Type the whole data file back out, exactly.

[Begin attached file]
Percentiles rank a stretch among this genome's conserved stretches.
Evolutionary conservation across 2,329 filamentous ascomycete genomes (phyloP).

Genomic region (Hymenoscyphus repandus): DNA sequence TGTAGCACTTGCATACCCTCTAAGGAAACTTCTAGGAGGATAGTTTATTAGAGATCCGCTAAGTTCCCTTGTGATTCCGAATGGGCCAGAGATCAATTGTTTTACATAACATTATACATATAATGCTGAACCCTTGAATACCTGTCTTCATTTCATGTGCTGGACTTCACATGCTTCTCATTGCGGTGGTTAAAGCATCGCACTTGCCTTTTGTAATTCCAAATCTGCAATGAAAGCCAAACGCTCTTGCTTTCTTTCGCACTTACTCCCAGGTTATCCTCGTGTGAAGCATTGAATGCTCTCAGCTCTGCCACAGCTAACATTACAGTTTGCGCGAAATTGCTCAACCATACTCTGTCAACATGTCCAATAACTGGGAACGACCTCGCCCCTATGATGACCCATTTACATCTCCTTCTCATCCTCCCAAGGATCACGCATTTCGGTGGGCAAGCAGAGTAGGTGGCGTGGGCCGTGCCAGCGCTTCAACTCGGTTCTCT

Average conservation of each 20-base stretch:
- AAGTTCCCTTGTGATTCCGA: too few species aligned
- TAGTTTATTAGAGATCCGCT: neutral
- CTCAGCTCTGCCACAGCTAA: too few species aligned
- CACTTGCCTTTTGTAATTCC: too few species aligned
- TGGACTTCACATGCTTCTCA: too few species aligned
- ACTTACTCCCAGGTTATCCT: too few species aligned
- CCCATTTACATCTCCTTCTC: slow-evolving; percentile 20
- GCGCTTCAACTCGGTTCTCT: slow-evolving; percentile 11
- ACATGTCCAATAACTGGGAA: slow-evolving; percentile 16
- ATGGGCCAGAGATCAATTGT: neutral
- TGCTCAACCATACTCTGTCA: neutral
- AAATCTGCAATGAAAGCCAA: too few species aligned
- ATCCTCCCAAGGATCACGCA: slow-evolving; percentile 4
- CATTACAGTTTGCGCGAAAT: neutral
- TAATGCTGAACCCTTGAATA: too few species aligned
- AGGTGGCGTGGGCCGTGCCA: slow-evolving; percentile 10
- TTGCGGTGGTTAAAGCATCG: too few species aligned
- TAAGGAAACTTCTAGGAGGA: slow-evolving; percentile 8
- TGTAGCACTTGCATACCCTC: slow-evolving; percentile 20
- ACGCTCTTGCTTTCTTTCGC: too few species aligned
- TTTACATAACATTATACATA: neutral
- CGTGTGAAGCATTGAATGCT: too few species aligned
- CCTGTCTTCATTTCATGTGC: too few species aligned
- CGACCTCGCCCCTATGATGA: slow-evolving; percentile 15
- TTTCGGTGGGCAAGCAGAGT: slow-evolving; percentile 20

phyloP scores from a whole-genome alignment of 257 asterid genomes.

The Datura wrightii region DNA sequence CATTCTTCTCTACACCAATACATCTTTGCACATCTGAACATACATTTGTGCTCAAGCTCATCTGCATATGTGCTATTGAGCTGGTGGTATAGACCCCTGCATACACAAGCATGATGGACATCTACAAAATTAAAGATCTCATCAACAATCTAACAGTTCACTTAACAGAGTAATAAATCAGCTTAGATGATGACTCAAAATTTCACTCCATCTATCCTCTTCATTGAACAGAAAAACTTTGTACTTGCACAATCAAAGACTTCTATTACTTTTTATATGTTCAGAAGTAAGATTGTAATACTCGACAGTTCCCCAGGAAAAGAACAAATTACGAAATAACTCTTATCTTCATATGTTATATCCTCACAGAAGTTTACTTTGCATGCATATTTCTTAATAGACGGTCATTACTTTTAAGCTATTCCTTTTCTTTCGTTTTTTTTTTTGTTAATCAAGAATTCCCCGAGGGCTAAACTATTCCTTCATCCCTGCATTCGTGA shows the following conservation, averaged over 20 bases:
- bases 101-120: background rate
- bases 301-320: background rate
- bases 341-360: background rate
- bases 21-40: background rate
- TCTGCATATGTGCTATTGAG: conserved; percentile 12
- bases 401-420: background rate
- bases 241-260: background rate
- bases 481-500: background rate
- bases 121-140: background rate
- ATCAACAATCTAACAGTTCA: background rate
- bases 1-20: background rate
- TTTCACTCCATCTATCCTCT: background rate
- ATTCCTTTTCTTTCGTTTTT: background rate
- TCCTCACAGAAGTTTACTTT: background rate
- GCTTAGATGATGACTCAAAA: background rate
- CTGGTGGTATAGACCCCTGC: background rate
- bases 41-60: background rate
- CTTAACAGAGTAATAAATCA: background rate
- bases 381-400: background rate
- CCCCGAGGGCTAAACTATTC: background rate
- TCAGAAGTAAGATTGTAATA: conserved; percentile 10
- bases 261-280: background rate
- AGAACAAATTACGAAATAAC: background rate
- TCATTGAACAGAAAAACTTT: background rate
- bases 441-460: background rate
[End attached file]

Percentiles rank a stretch among this genome's conserved stretches.
Evolutionary conservation across 2,329 filamentous ascomycete genomes (phyloP).

Genomic region (Hymenoscyphus repandus): DNA sequence TGTAGCACTTGCATACCCTCTAAGGAAACTTCTAGGAGGATAGTTTATTAGAGATCCGCTAAGTTCCCTTGTGATTCCGAATGGGCCAGAGATCAATTGTTTTACATAACATTATACATATAATGCTGAACCCTTGAATACCTGTCTTCATTTCATGTGCTGGACTTCACATGCTTCTCATTGCGGTGGTTAAAGCATCGCACTTGCCTTTTGTAATTCCAAATCTGCAATGAAAGCCAAACGCTCTTGCTTTCTTTCGCACTTACTCCCAGGTTATCCTCGTGTGAAGCATTGAATGCTCTCAGCTCTGCCACAGCTAACATTACAGTTTGCGCGAAATTGCTCAACCATACTCTGTCAACATGTCCAATAACTGGGAACGACCTCGCCCCTATGATGACCCATTTACATCTCCTTCTCATCCTCCCAAGGATCACGCATTTCGGTGGGCAAGCAGAGTAGGTGGCGTGGGCCGTGCCAGCGCTTCAACTCGGTTCTCT

Average conservation of each 20-base stretch:
- AAGTTCCCTTGTGATTCCGA: too few species aligned
- TAGTTTATTAGAGATCCGCT: neutral
- CTCAGCTCTGCCACAGCTAA: too few species aligned
- CACTTGCCTTTTGTAATTCC: too few species aligned
- TGGACTTCACATGCTTCTCA: too few species aligned
- ACTTACTCCCAGGTTATCCT: too few species aligned
- CCCATTTACATCTCCTTCTC: slow-evolving; percentile 20
- GCGCTTCAACTCGGTTCTCT: slow-evolving; percentile 11
- ACATGTCCAATAACTGGGAA: slow-evolving; percentile 16
- ATGGGCCAGAGATCAATTGT: neutral
- TGCTCAACCATACTCTGTCA: neutral
- AAATCTGCAATGAAAGCCAA: too few species aligned
- ATCCTCCCAAGGATCACGCA: slow-evolving; percentile 4
- CATTACAGTTTGCGCGAAAT: neutral
- TAATGCTGAACCCTTGAATA: too few species aligned
- AGGTGGCGTGGGCCGTGCCA: slow-evolving; percentile 10
- TTGCGGTGGTTAAAGCATCG: too few species aligned
- TAAGGAAACTTCTAGGAGGA: slow-evolving; percentile 8
- TGTAGCACTTGCATACCCTC: slow-evolving; percentile 20
- ACGCTCTTGCTTTCTTTCGC: too few species aligned
- TTTACATAACATTATACATA: neutral
- CGTGTGAAGCATTGAATGCT: too few species aligned
- CCTGTCTTCATTTCATGTGC: too few species aligned
- CGACCTCGCCCCTATGATGA: slow-evolving; percentile 15
- TTTCGGTGGGCAAGCAGAGT: slow-evolving; percentile 20

phyloP scores from a whole-genome alignment of 257 asterid genomes.

The Datura wrightii region DNA sequence CATTCTTCTCTACACCAATACATCTTTGCACATCTGAACATACATTTGTGCTCAAGCTCATCTGCATATGTGCTATTGAGCTGGTGGTATAGACCCCTGCATACACAAGCATGATGGACATCTACAAAATTAAAGATCTCATCAACAATCTAACAGTTCACTTAACAGAGTAATAAATCAGCTTAGATGATGACTCAAAATTTCACTCCATCTATCCTCTTCATTGAACAGAAAAACTTTGTACTTGCACAATCAAAGACTTCTATTACTTTTTATATGTTCAGAAGTAAGATTGTAATACTCGACAGTTCCCCAGGAAAAGAACAAATTACGAAATAACTCTTATCTTCATATGTTATATCCTCACAGAAGTTTACTTTGCATGCATATTTCTTAATAGACGGTCATTACTTTTAAGCTATTCCTTTTCTTTCGTTTTTTTTTTTGTTAATCAAGAATTCCCCGAGGGCTAAACTATTCCTTCATCCCTGCATTCGTGA shows the following conservation, averaged over 20 bases:
- bases 101-120: background rate
- bases 301-320: background rate
- bases 341-360: background rate
- bases 21-40: background rate
- TCTGCATATGTGCTATTGAG: conserved; percentile 12
- bases 401-420: background rate
- bases 241-260: background rate
- bases 481-500: background rate
- bases 121-140: background rate
- ATCAACAATCTAACAGTTCA: background rate
- bases 1-20: background rate
- TTTCACTCCATCTATCCTCT: background rate
- ATTCCTTTTCTTTCGTTTTT: background rate
- TCCTCACAGAAGTTTACTTT: background rate
- GCTTAGATGATGACTCAAAA: background rate
- CTGGTGGTATAGACCCCTGC: background rate
- bases 41-60: background rate
- CTTAACAGAGTAATAAATCA: background rate
- bases 381-400: background rate
- CCCCGAGGGCTAAACTATTC: background rate
- TCAGAAGTAAGATTGTAATA: conserved; percentile 10
- bases 261-280: background rate
- AGAACAAATTACGAAATAAC: background rate
- TCATTGAACAGAAAAACTTT: background rate
- bases 441-460: background rate